# Thread: 10 Questions to supposidly Predict a Baby's IQ

1. Toy manufacturer Fisher-Price has developed an IQ test for six- to 12-month-old babies that has raised some eyebrows among child development experts. Does the test really offer parents valid information about their child's intelligence and level of developmental milestones or is it designed to sell more stuff to already paranoid moms and dads?

The Fisher-Price IQ test was created by Dr. Dorothy Einon, a lecturer in psychology at University College London and the author of child development books, in response to corporate research that indicated parents wanted a guide to their child's intellectual development, such as recognizing and naming shapes and colors, reports Britain's Telegraph newspaper.

The Fisher-Price IQ test for babies 6- to 12-months of age:
Each question has a choice of a, b, or c. Choose the one that best fits your child's behavior. Do not pick any answer if your child does not do the activities listed.
a=1 point
b=2 points
c=3 points

1. Does your child:
a. Turn his/her head away when he doesn't want food.
b. Lift his/her harms to be picked up.
c. Play pat-a-cake or wave goodbye.

2. Can your child:
a. Grab a toy you hand him.
b. Drop a toy on purpose.
c. Stack two cups or two bricks.

3. When playing with a toy that includes doors or flaps, does your child:
a. Find opening the door/flap too difficult.
b. Use his/her hand or finger to push the door/flap open.
c. Is able to both open and close a door/flap with ease.

4. When your child is being fed, does he/she:
a. Need you to feed him/her.
b. Use his/her whole hand to try to pick up small food items like peas.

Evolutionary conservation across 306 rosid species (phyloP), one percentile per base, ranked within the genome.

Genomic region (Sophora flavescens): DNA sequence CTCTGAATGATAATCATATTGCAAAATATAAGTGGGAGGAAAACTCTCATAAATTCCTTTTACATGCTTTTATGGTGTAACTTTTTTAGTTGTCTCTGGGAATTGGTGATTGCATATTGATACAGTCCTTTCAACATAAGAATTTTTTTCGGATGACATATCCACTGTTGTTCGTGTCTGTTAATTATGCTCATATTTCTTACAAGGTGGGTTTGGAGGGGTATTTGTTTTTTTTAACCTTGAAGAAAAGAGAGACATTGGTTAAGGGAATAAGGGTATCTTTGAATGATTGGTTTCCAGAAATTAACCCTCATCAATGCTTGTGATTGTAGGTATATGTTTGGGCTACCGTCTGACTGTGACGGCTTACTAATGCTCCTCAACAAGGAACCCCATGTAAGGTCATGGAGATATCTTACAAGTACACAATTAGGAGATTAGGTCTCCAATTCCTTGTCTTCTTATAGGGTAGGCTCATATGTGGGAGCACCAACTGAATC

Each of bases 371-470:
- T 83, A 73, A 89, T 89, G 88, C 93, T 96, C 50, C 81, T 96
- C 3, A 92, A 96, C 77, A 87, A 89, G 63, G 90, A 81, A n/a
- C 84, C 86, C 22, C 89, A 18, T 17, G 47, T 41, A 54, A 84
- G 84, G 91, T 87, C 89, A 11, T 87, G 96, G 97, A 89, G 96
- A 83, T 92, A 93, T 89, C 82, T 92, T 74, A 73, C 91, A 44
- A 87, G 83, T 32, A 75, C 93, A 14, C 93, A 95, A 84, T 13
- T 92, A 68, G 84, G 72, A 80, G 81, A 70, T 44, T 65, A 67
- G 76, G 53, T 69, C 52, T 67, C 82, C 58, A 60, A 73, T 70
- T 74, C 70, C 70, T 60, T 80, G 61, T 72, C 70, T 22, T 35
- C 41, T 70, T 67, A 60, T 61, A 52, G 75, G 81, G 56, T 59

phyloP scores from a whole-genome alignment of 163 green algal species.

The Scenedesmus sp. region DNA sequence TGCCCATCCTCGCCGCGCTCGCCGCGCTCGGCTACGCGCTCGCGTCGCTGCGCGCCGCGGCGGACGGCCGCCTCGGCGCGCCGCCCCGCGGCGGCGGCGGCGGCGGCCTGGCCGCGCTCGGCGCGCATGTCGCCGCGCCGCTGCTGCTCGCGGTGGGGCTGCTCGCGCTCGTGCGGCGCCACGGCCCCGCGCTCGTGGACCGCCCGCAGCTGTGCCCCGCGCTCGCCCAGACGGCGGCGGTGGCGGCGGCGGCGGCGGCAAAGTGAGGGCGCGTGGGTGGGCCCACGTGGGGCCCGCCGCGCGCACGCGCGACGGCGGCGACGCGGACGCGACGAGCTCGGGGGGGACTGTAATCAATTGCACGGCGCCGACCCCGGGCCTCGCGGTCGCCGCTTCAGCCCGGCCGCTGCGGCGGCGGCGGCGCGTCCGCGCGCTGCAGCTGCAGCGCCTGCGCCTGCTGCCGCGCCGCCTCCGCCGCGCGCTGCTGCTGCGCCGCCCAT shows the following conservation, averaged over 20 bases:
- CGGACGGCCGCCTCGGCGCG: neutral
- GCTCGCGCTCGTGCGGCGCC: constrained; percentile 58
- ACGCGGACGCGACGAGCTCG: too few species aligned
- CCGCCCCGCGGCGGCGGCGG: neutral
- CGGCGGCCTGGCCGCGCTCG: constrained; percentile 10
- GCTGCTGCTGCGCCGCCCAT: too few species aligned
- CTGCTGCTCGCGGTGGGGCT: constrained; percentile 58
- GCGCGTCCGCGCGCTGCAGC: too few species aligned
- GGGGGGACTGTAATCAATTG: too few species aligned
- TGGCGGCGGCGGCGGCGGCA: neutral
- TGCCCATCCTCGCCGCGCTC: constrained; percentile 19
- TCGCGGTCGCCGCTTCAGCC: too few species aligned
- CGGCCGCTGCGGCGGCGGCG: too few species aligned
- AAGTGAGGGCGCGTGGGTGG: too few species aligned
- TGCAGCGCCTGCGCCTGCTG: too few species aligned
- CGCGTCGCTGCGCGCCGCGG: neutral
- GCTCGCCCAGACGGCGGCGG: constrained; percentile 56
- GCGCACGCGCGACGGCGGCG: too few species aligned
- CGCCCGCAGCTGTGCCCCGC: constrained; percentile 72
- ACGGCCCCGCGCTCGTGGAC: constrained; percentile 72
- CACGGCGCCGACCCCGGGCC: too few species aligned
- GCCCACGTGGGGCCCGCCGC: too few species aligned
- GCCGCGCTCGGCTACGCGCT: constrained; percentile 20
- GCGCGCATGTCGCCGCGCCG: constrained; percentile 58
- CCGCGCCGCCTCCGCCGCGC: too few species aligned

c. Use his/her finger and thumb to pick up small food items like peas.

5. Does your child:
a. Enjoy songs like: "This little piggy" or "Ride a cock horse."
b. Move his hand and/or foot in readiness for "This little piggy."
c. Do the action for one song like "Pat-a-cake."

6. Does your child:
a. Ignore his/her toy teddy he drops.
b. Look for his/her toy teddy he drops.
c. Intentionally drops his/her toy teddy and watches where it goes.

7. Can your child:
a. Have a babble conversation with you.
b. Look where you look.
c. Imitate an action such as pretending to drink from a toy cup.

8. When playing with his toy phone, does your child:
a. Treat it in the same way as all other toys.
b. Show an interest in what the toy phone can do.
c. Do what is expected: press buttons, put to his/her ear, etc.

9. Does your child:
a. Look away and take no notice when you hide a toy under a cloth.
b. Look under the cloth to see where the toy is if part of it is peeping out.
c. Lift the cloth to find the hidden toy.

10. When you call your child's name, does he:
a. Ignore his/her name being called.
b. Turn to you when you call his/her name.
c. Know his/her name and recognize Mommy and Daddy when asked "Where's Mommy/Daddy?"

Results:
Average 6-month-old: 8-9 points
Average 9-month-old: 13-15 points
Average 12-month-old: 24-26 points

Source

2. Are they suggesting that bright and alert children grow up into bright and alert people?

3. Originally Posted by Biggles
Are they suggesting that bright and alert children grow up into bright and alert people?
Ive only got 1 thing to say about that dumbass Fisher-Price IQ test Biggles.

4. wtf kind of test is that. it's just made up nonsense. it's made me angry to think people will use it

5. It is remarkable how often they got the word "toy" into the test.

It is about as scientific as the "How sexy are you"? test in the Lounge.

6. My 7 month old son just scored 28 points - does anyone think that the parents performing this test for their offspring may be a bit biased.

I don't

7. What a crock of shit

8. Originally Posted by manker
My 7 month old son just scored 28 points - does anyone think that the parents performing this test for their offspring may be a bit biased.

I don't
its aimed at stupid parents

9. some parents might find the test offensive

10. #11. Give the child a Fisher-Price toy in a box. If the child takes the toy out of the box, forgets the toy and plays with the box for hours on end, the child is very normal.

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